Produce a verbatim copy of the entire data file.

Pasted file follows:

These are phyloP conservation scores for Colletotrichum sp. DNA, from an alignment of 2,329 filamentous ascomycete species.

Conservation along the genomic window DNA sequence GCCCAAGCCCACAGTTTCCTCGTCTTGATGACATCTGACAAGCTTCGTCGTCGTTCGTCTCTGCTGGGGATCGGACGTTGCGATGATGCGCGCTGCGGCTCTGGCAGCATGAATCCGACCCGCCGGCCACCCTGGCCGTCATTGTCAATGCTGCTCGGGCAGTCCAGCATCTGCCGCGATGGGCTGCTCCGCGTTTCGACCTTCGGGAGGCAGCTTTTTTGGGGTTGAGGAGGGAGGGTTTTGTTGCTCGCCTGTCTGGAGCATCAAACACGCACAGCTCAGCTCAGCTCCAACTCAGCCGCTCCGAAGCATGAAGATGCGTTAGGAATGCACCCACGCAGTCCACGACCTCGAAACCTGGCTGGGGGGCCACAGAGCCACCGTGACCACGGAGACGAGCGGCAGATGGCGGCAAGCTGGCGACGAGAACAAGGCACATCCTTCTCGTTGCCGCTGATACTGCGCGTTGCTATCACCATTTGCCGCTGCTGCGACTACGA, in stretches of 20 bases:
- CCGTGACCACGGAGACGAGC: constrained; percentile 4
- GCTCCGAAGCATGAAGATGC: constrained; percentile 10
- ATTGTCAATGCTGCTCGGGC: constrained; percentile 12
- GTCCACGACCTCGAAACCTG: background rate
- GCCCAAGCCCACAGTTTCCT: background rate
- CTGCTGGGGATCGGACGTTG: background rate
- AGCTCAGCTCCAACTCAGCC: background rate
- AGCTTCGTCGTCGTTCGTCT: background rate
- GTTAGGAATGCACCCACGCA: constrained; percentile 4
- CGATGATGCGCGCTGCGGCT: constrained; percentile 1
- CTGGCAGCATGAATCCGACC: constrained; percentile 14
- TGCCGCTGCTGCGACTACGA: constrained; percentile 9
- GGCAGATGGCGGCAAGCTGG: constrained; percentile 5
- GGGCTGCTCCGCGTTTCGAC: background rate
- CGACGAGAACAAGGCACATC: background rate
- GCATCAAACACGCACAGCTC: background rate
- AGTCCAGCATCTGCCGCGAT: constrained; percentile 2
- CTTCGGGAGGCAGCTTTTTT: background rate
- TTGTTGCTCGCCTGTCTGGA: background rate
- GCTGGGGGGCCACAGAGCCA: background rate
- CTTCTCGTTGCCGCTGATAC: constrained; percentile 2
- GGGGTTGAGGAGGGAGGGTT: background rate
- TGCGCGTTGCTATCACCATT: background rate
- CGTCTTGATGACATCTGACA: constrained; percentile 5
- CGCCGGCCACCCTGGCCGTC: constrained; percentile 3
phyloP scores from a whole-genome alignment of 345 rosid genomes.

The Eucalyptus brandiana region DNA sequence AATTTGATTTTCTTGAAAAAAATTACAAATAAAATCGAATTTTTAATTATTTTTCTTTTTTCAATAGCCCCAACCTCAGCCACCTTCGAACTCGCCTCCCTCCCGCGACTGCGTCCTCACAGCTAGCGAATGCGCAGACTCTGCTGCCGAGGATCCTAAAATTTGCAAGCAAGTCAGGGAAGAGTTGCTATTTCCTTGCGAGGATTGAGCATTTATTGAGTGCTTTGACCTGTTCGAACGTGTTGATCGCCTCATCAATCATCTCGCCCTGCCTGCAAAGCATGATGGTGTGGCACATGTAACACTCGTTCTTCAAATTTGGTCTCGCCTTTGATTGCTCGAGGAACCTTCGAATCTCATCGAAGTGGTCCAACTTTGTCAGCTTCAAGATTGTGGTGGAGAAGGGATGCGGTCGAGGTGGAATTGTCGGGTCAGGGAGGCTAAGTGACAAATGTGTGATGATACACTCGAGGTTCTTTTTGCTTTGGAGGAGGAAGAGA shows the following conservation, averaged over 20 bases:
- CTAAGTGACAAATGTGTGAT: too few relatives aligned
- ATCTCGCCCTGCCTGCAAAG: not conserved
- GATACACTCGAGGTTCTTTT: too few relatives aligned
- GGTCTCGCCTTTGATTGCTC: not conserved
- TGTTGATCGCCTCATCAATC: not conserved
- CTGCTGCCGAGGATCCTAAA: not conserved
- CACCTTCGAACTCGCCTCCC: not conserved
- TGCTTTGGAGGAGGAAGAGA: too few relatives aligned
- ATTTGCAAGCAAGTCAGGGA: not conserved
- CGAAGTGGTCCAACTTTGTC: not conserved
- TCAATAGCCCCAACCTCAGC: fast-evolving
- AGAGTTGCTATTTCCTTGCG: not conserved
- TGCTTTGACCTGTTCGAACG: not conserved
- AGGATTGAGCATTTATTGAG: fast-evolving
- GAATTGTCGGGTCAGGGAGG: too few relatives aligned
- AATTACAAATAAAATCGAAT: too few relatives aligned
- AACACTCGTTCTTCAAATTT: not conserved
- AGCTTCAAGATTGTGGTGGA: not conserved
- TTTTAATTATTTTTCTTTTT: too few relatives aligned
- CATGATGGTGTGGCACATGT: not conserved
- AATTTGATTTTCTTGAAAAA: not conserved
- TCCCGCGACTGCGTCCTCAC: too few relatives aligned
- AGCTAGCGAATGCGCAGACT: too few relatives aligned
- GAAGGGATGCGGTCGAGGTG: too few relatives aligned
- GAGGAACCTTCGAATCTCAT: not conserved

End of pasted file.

These are phyloP conservation scores for Colletotrichum sp. DNA, from an alignment of 2,329 filamentous ascomycete species.

Conservation along the genomic window DNA sequence GCCCAAGCCCACAGTTTCCTCGTCTTGATGACATCTGACAAGCTTCGTCGTCGTTCGTCTCTGCTGGGGATCGGACGTTGCGATGATGCGCGCTGCGGCTCTGGCAGCATGAATCCGACCCGCCGGCCACCCTGGCCGTCATTGTCAATGCTGCTCGGGCAGTCCAGCATCTGCCGCGATGGGCTGCTCCGCGTTTCGACCTTCGGGAGGCAGCTTTTTTGGGGTTGAGGAGGGAGGGTTTTGTTGCTCGCCTGTCTGGAGCATCAAACACGCACAGCTCAGCTCAGCTCCAACTCAGCCGCTCCGAAGCATGAAGATGCGTTAGGAATGCACCCACGCAGTCCACGACCTCGAAACCTGGCTGGGGGGCCACAGAGCCACCGTGACCACGGAGACGAGCGGCAGATGGCGGCAAGCTGGCGACGAGAACAAGGCACATCCTTCTCGTTGCCGCTGATACTGCGCGTTGCTATCACCATTTGCCGCTGCTGCGACTACGA, in stretches of 20 bases:
- CCGTGACCACGGAGACGAGC: constrained; percentile 4
- GCTCCGAAGCATGAAGATGC: constrained; percentile 10
- ATTGTCAATGCTGCTCGGGC: constrained; percentile 12
- GTCCACGACCTCGAAACCTG: background rate
- GCCCAAGCCCACAGTTTCCT: background rate
- CTGCTGGGGATCGGACGTTG: background rate
- AGCTCAGCTCCAACTCAGCC: background rate
- AGCTTCGTCGTCGTTCGTCT: background rate
- GTTAGGAATGCACCCACGCA: constrained; percentile 4
- CGATGATGCGCGCTGCGGCT: constrained; percentile 1
- CTGGCAGCATGAATCCGACC: constrained; percentile 14
- TGCCGCTGCTGCGACTACGA: constrained; percentile 9
- GGCAGATGGCGGCAAGCTGG: constrained; percentile 5
- GGGCTGCTCCGCGTTTCGAC: background rate
- CGACGAGAACAAGGCACATC: background rate
- GCATCAAACACGCACAGCTC: background rate
- AGTCCAGCATCTGCCGCGAT: constrained; percentile 2
- CTTCGGGAGGCAGCTTTTTT: background rate
- TTGTTGCTCGCCTGTCTGGA: background rate
- GCTGGGGGGCCACAGAGCCA: background rate
- CTTCTCGTTGCCGCTGATAC: constrained; percentile 2
- GGGGTTGAGGAGGGAGGGTT: background rate
- TGCGCGTTGCTATCACCATT: background rate
- CGTCTTGATGACATCTGACA: constrained; percentile 5
- CGCCGGCCACCCTGGCCGTC: constrained; percentile 3
phyloP scores from a whole-genome alignment of 345 rosid genomes.

The Eucalyptus brandiana region DNA sequence AATTTGATTTTCTTGAAAAAAATTACAAATAAAATCGAATTTTTAATTATTTTTCTTTTTTCAATAGCCCCAACCTCAGCCACCTTCGAACTCGCCTCCCTCCCGCGACTGCGTCCTCACAGCTAGCGAATGCGCAGACTCTGCTGCCGAGGATCCTAAAATTTGCAAGCAAGTCAGGGAAGAGTTGCTATTTCCTTGCGAGGATTGAGCATTTATTGAGTGCTTTGACCTGTTCGAACGTGTTGATCGCCTCATCAATCATCTCGCCCTGCCTGCAAAGCATGATGGTGTGGCACATGTAACACTCGTTCTTCAAATTTGGTCTCGCCTTTGATTGCTCGAGGAACCTTCGAATCTCATCGAAGTGGTCCAACTTTGTCAGCTTCAAGATTGTGGTGGAGAAGGGATGCGGTCGAGGTGGAATTGTCGGGTCAGGGAGGCTAAGTGACAAATGTGTGATGATACACTCGAGGTTCTTTTTGCTTTGGAGGAGGAAGAGA shows the following conservation, averaged over 20 bases:
- CTAAGTGACAAATGTGTGAT: too few relatives aligned
- ATCTCGCCCTGCCTGCAAAG: not conserved
- GATACACTCGAGGTTCTTTT: too few relatives aligned
- GGTCTCGCCTTTGATTGCTC: not conserved
- TGTTGATCGCCTCATCAATC: not conserved
- CTGCTGCCGAGGATCCTAAA: not conserved
- CACCTTCGAACTCGCCTCCC: not conserved
- TGCTTTGGAGGAGGAAGAGA: too few relatives aligned
- ATTTGCAAGCAAGTCAGGGA: not conserved
- CGAAGTGGTCCAACTTTGTC: not conserved
- TCAATAGCCCCAACCTCAGC: fast-evolving
- AGAGTTGCTATTTCCTTGCG: not conserved
- TGCTTTGACCTGTTCGAACG: not conserved
- AGGATTGAGCATTTATTGAG: fast-evolving
- GAATTGTCGGGTCAGGGAGG: too few relatives aligned
- AATTACAAATAAAATCGAAT: too few relatives aligned
- AACACTCGTTCTTCAAATTT: not conserved
- AGCTTCAAGATTGTGGTGGA: not conserved
- TTTTAATTATTTTTCTTTTT: too few relatives aligned
- CATGATGGTGTGGCACATGT: not conserved
- AATTTGATTTTCTTGAAAAA: not conserved
- TCCCGCGACTGCGTCCTCAC: too few relatives aligned
- AGCTAGCGAATGCGCAGACT: too few relatives aligned
- GAAGGGATGCGGTCGAGGTG: too few relatives aligned
- GAGGAACCTTCGAATCTCAT: not conserved